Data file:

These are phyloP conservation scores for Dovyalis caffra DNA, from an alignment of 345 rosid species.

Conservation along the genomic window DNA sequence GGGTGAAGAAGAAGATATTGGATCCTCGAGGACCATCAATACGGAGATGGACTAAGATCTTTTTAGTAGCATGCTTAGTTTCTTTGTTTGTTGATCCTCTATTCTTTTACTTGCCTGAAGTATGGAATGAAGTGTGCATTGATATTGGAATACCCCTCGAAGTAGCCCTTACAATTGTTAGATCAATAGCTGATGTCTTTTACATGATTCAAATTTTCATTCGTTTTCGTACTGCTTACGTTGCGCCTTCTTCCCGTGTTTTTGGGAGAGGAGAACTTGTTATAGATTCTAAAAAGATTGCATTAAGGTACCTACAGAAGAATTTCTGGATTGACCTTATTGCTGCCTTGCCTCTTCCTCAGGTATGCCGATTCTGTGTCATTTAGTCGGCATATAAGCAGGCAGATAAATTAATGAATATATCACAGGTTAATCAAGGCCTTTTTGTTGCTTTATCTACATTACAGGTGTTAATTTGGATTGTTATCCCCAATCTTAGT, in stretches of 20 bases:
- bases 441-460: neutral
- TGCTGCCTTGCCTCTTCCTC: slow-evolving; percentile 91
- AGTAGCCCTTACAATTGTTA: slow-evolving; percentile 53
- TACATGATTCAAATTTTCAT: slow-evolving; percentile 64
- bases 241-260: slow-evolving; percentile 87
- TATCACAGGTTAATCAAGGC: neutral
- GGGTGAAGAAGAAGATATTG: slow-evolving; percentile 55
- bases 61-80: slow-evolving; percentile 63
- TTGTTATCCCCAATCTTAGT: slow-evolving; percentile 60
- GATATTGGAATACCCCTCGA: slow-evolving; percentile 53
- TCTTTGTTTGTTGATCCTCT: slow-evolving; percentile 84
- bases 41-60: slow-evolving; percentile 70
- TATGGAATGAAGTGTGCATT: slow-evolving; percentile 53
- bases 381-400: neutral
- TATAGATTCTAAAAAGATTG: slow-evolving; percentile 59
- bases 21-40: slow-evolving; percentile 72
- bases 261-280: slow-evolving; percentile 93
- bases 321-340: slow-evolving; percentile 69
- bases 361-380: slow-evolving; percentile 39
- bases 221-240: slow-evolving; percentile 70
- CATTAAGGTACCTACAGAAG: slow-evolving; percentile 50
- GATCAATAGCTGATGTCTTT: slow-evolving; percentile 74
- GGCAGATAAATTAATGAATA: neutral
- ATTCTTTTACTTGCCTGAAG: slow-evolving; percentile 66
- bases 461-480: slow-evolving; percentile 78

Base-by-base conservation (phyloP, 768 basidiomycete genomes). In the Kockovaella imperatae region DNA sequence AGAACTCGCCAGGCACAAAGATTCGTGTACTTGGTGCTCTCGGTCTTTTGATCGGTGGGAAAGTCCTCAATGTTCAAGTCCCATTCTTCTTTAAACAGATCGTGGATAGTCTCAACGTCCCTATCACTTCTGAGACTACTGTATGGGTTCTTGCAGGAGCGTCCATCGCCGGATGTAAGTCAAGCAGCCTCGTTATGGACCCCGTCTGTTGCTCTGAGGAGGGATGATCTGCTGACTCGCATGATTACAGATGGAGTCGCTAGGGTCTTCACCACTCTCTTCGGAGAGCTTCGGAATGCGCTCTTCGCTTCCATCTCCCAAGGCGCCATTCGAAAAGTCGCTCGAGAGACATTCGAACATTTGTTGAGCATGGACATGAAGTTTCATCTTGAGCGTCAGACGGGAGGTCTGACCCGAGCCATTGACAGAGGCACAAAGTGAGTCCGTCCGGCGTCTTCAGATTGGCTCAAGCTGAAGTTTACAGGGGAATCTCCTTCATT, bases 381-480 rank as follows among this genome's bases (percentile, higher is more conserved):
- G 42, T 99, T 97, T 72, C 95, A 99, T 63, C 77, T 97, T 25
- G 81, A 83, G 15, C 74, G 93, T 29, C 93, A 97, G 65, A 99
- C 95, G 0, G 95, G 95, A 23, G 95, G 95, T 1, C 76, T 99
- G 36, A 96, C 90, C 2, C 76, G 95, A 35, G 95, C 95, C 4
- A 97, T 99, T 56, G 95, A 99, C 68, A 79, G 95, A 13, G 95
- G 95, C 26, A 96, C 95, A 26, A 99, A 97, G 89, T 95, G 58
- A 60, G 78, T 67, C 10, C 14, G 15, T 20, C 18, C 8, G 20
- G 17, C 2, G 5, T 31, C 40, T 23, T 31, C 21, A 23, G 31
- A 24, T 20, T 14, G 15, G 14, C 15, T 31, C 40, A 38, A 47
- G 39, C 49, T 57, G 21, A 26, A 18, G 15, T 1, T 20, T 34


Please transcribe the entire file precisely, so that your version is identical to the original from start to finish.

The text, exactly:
These are phyloP conservation scores for Dovyalis caffra DNA, from an alignment of 345 rosid species.

Conservation along the genomic window DNA sequence GGGTGAAGAAGAAGATATTGGATCCTCGAGGACCATCAATACGGAGATGGACTAAGATCTTTTTAGTAGCATGCTTAGTTTCTTTGTTTGTTGATCCTCTATTCTTTTACTTGCCTGAAGTATGGAATGAAGTGTGCATTGATATTGGAATACCCCTCGAAGTAGCCCTTACAATTGTTAGATCAATAGCTGATGTCTTTTACATGATTCAAATTTTCATTCGTTTTCGTACTGCTTACGTTGCGCCTTCTTCCCGTGTTTTTGGGAGAGGAGAACTTGTTATAGATTCTAAAAAGATTGCATTAAGGTACCTACAGAAGAATTTCTGGATTGACCTTATTGCTGCCTTGCCTCTTCCTCAGGTATGCCGATTCTGTGTCATTTAGTCGGCATATAAGCAGGCAGATAAATTAATGAATATATCACAGGTTAATCAAGGCCTTTTTGTTGCTTTATCTACATTACAGGTGTTAATTTGGATTGTTATCCCCAATCTTAGT, in stretches of 20 bases:
- bases 441-460: neutral
- TGCTGCCTTGCCTCTTCCTC: slow-evolving; percentile 91
- AGTAGCCCTTACAATTGTTA: slow-evolving; percentile 53
- TACATGATTCAAATTTTCAT: slow-evolving; percentile 64
- bases 241-260: slow-evolving; percentile 87
- TATCACAGGTTAATCAAGGC: neutral
- GGGTGAAGAAGAAGATATTG: slow-evolving; percentile 55
- bases 61-80: slow-evolving; percentile 63
- TTGTTATCCCCAATCTTAGT: slow-evolving; percentile 60
- GATATTGGAATACCCCTCGA: slow-evolving; percentile 53
- TCTTTGTTTGTTGATCCTCT: slow-evolving; percentile 84
- bases 41-60: slow-evolving; percentile 70
- TATGGAATGAAGTGTGCATT: slow-evolving; percentile 53
- bases 381-400: neutral
- TATAGATTCTAAAAAGATTG: slow-evolving; percentile 59
- bases 21-40: slow-evolving; percentile 72
- bases 261-280: slow-evolving; percentile 93
- bases 321-340: slow-evolving; percentile 69
- bases 361-380: slow-evolving; percentile 39
- bases 221-240: slow-evolving; percentile 70
- CATTAAGGTACCTACAGAAG: slow-evolving; percentile 50
- GATCAATAGCTGATGTCTTT: slow-evolving; percentile 74
- GGCAGATAAATTAATGAATA: neutral
- ATTCTTTTACTTGCCTGAAG: slow-evolving; percentile 66
- bases 461-480: slow-evolving; percentile 78

Base-by-base conservation (phyloP, 768 basidiomycete genomes). In the Kockovaella imperatae region DNA sequence AGAACTCGCCAGGCACAAAGATTCGTGTACTTGGTGCTCTCGGTCTTTTGATCGGTGGGAAAGTCCTCAATGTTCAAGTCCCATTCTTCTTTAAACAGATCGTGGATAGTCTCAACGTCCCTATCACTTCTGAGACTACTGTATGGGTTCTTGCAGGAGCGTCCATCGCCGGATGTAAGTCAAGCAGCCTCGTTATGGACCCCGTCTGTTGCTCTGAGGAGGGATGATCTGCTGACTCGCATGATTACAGATGGAGTCGCTAGGGTCTTCACCACTCTCTTCGGAGAGCTTCGGAATGCGCTCTTCGCTTCCATCTCCCAAGGCGCCATTCGAAAAGTCGCTCGAGAGACATTCGAACATTTGTTGAGCATGGACATGAAGTTTCATCTTGAGCGTCAGACGGGAGGTCTGACCCGAGCCATTGACAGAGGCACAAAGTGAGTCCGTCCGGCGTCTTCAGATTGGCTCAAGCTGAAGTTTACAGGGGAATCTCCTTCATT, bases 381-480 rank as follows among this genome's bases (percentile, higher is more conserved):
- G 42, T 99, T 97, T 72, C 95, A 99, T 63, C 77, T 97, T 25
- G 81, A 83, G 15, C 74, G 93, T 29, C 93, A 97, G 65, A 99
- C 95, G 0, G 95, G 95, A 23, G 95, G 95, T 1, C 76, T 99
- G 36, A 96, C 90, C 2, C 76, G 95, A 35, G 95, C 95, C 4
- A 97, T 99, T 56, G 95, A 99, C 68, A 79, G 95, A 13, G 95
- G 95, C 26, A 96, C 95, A 26, A 99, A 97, G 89, T 95, G 58
- A 60, G 78, T 67, C 10, C 14, G 15, T 20, C 18, C 8, G 20
- G 17, C 2, G 5, T 31, C 40, T 23, T 31, C 21, A 23, G 31
- A 24, T 20, T 14, G 15, G 14, C 15, T 31, C 40, A 38, A 47
- G 39, C 49, T 57, G 21, A 26, A 18, G 15, T 1, T 20, T 34